GENEVA — Guy von Dardel, a particle physicist who sought for years to find his half-brother Raoul Wallenberg in Soviet imprisonment, died Friday at his home in Geneva. He was 90.
Von Dardel never accepted Soviet authorities’ claims that Wallenberg, a Swedish diplomat who is credited with saving tens of thousands of Hungarian Jews from the Nazis during World War II, died in a Soviet prison in 1947, two years after the Soviets arrested him in Budapest on spying charges.
Von Dardel’s wife, Mathilda, said von Dardel, who had worked at the European Organization for Nuclear Research, died after an illness.
Von Dardel, who compiled a massive archive on his half-brother and visited the Soviet Union in his search for him, maintained there was evidence that the Soviets wanted to exchange Wallenberg for defectors and other Russians in Sweden, but the offers were rejected by Swedish authorities.
”Mistakes were made in the very first years that influenced very much the fate of my brother,” von Dardel said in 2001.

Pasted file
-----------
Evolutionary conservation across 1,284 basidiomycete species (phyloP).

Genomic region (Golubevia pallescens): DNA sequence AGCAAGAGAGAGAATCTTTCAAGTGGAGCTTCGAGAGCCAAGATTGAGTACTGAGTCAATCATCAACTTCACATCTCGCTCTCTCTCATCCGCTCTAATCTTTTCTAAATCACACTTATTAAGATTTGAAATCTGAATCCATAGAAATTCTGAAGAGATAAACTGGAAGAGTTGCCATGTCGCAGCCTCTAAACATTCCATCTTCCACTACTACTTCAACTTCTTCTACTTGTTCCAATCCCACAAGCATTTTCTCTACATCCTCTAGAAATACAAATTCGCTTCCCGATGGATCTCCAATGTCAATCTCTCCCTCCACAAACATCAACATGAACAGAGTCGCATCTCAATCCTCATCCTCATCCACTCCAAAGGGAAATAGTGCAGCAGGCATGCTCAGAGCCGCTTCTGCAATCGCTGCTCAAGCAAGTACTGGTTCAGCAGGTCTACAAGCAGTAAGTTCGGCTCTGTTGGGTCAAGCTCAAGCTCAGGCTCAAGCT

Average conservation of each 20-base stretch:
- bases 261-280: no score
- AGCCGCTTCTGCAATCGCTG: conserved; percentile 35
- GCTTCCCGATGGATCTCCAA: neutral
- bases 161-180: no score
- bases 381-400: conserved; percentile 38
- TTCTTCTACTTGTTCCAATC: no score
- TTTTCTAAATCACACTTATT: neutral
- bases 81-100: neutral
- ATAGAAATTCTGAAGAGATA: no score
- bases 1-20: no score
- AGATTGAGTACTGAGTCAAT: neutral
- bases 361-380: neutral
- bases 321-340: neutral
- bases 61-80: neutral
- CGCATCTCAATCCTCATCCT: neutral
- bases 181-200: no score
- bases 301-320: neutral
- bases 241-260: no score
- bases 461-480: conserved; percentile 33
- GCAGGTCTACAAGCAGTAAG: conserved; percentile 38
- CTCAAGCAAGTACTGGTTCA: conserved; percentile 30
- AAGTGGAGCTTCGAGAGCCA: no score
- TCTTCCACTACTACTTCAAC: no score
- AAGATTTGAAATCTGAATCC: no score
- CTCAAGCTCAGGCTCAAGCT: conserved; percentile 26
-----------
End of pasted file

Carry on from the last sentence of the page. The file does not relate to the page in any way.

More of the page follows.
Wallenberg — a member of one of Sweden’s wealthiest and most prominent families — distributed Swedish passports to Jews in deportation trains and on death marches in Hungary.
He won diplomatic protection for whole neighborhoods in Budapest and organized food and medical supplies. His efforts are credited with saving at least 20,000 lives.
He was arrested on espionage charges in Budapest soon after the Soviet army entered in January 1945, and he vanished at the age of 32. A 1957 Soviet memo said Wallenberg died of a heart attack in Soviet custody in 1947.
Details on von Dardel’s survivors were not immediately available. Funeral arrangements were incomplete.